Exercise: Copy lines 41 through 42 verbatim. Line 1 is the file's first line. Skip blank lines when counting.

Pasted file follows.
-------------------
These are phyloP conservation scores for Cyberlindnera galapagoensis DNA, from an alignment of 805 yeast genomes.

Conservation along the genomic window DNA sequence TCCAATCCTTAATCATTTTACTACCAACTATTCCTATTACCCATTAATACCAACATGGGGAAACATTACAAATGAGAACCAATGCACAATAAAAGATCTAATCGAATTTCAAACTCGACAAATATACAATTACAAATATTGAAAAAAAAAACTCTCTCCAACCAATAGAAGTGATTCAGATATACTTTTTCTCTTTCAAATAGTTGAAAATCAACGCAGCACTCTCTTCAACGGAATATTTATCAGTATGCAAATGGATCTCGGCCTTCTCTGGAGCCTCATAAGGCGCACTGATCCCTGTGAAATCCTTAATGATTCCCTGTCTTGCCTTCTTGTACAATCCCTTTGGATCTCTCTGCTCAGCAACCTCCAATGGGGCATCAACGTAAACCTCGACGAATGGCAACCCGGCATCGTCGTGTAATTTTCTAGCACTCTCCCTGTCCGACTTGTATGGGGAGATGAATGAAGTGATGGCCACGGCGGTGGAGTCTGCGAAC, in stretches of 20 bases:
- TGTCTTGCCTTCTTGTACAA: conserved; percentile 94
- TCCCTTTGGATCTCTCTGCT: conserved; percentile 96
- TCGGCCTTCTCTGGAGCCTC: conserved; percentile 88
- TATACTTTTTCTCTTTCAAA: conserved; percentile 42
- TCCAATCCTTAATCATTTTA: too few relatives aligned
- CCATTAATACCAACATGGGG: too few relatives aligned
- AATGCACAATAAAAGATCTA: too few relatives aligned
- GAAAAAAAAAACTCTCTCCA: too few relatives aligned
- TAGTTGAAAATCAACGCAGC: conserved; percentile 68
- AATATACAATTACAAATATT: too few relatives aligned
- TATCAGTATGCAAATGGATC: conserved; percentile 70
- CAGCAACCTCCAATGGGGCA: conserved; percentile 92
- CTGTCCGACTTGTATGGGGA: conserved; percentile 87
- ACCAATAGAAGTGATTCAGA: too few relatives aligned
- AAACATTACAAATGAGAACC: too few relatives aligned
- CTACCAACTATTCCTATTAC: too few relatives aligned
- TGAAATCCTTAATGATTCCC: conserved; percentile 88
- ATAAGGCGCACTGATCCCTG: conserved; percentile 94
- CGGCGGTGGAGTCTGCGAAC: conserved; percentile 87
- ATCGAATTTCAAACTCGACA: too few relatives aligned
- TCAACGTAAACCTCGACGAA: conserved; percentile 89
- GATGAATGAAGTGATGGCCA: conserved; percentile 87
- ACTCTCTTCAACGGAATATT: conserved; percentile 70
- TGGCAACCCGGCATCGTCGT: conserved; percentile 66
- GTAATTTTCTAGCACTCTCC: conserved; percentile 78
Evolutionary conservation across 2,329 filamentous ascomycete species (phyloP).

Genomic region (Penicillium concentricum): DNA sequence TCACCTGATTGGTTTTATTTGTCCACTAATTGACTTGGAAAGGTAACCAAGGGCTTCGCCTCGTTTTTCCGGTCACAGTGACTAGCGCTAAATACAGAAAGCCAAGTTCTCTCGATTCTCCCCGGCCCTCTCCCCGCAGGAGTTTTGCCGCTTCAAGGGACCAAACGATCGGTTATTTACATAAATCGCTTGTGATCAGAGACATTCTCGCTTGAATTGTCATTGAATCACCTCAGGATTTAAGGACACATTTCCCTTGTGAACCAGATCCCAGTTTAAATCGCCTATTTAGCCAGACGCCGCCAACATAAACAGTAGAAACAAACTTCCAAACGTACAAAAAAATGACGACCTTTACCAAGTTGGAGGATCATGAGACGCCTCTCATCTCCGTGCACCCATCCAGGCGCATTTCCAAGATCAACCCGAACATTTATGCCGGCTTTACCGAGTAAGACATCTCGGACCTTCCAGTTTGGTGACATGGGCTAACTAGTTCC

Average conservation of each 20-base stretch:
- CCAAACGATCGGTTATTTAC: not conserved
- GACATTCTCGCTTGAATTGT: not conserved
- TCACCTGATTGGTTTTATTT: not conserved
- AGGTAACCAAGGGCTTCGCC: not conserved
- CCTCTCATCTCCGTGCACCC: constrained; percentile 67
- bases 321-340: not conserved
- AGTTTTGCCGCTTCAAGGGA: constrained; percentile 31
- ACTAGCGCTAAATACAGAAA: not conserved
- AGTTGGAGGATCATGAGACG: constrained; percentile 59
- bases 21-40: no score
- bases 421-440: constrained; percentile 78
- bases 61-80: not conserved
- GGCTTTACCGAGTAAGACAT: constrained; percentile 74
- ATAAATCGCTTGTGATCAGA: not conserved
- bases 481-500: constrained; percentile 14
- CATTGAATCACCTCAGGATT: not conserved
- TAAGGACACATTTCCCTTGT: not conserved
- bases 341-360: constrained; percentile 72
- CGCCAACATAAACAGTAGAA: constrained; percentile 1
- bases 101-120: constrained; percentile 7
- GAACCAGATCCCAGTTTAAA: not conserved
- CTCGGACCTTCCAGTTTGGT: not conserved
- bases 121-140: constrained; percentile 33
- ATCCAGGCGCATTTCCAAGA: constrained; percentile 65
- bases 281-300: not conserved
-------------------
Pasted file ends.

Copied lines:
- bases 421-440: constrained; percentile 78
- bases 61-80: not conserved